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Q. When are games?
A. Game schedules vary from year to year. Micro soccer players have combination practice, skills, scrimmage session. No one keeps score and there are no formal teams.

Games for divisions other then micro are mostly played on Sundays. There are occasions where games are rescheduled or adjusted to play at night during the week. SCSL has lighted fields and can play on nights where it is dark. A full game schedule will be posted once teams are established.
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Q. What field(s) will our team play on?
A. Most of the time players will play on the East Amwell Municipal Building field. The Division 5 players play two years on the Hewitt Fields at Hewitt park in East Amwell.  Division 5 players are going to be rotated into the HCRSL league and will play away games.

Division 4 and older players will play at both the municipal building fields, and the school fields (see the field location links to become familiar with the home field information). Division 4 players are part of the Hunterdon County Recreation Soccer League and do play other Hunterdon County teams. These teams include Kingwood, Union, Alexandria, Holland, Flemington and Delaware. The field locations for these teams can be found in the directions link to 'other locations'.
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Q. Will we have to travel far to play?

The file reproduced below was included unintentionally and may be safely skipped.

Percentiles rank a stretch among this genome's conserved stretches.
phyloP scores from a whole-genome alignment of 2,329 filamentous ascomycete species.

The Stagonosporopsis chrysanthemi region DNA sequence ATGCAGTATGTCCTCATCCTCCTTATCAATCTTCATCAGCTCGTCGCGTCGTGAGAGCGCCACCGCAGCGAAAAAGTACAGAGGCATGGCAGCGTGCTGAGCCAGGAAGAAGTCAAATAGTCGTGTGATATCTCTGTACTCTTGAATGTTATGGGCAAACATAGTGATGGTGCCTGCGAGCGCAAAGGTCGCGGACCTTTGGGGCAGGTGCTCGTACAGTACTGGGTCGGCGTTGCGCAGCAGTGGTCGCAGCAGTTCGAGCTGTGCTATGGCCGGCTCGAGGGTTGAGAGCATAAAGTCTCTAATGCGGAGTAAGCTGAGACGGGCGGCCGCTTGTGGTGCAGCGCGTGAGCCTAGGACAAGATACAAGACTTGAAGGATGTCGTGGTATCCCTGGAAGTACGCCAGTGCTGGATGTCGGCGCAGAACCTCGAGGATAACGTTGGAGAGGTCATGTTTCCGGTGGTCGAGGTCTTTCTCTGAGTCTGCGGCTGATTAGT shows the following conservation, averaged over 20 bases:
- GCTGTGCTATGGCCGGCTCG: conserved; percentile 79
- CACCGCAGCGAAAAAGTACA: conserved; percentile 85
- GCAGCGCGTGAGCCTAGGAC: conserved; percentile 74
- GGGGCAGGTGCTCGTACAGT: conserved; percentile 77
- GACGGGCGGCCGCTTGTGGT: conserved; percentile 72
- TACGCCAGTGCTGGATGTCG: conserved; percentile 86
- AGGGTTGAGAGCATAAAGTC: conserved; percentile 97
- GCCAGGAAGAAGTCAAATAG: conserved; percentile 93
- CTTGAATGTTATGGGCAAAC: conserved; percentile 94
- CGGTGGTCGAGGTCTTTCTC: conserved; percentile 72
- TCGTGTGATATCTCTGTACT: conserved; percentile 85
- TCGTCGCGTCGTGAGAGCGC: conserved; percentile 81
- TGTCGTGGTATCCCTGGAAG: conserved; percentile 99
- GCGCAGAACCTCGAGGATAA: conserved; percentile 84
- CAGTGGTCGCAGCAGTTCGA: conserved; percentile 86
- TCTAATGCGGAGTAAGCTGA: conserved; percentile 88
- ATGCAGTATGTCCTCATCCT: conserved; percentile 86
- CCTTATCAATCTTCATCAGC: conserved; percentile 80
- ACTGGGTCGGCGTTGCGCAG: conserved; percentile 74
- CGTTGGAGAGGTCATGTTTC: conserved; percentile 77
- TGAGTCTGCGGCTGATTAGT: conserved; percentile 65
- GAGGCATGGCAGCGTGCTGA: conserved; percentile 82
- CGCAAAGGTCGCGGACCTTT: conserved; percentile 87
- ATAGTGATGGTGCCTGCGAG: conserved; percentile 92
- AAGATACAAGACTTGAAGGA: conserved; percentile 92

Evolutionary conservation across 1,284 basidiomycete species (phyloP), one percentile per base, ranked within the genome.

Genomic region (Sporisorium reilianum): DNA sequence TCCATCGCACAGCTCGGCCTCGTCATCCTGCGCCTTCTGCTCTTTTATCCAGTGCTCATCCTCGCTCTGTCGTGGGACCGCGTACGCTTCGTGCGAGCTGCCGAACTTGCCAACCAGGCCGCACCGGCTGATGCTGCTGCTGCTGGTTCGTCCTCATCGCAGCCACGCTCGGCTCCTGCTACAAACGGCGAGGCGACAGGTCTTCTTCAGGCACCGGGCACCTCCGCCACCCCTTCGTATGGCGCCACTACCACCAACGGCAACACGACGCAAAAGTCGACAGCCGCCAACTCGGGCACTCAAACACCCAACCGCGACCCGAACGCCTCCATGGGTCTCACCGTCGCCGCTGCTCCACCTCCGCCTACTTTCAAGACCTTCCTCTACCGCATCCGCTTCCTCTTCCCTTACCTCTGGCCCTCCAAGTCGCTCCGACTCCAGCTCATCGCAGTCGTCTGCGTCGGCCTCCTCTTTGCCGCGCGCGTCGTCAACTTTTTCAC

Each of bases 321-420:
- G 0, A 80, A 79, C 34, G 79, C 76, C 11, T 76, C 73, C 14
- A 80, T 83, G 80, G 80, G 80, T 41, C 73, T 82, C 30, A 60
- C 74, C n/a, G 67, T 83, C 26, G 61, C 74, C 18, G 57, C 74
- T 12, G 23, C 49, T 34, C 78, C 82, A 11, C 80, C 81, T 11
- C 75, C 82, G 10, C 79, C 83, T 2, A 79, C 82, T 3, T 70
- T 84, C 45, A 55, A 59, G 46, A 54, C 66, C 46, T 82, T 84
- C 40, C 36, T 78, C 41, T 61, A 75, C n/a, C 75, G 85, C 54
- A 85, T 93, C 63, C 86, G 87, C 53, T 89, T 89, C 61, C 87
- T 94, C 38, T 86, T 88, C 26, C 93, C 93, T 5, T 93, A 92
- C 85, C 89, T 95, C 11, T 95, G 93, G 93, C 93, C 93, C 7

A. The older players, and the travel players do have to travel to other soccer club locations in the fall. In the Spring, every division travels.. On the recreation side of things, the farthest location is Holland Township. The good news is it's only once or twice a season usually. Most of the other fields are less then 30 minutes away.

The travel side of SCSL is a different. The distances are longer. The game schedules vary from year to year and it would be best to plan on some trips to distant fields in New Jersey (New Providence, Aberdeen are some examples).
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Q. How long is a typical game?
A. Game times vary according to age. They generally will run from 30 minutes to a little over an hour.
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Q. How long does a season run?
A. The season is typically 10 weeks long. Fall soccer starts just after the school year and runs to the week before Thanksgiving. The spring season starts in early April and ends mid-June.
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Q. Do I have to take SAGE Training?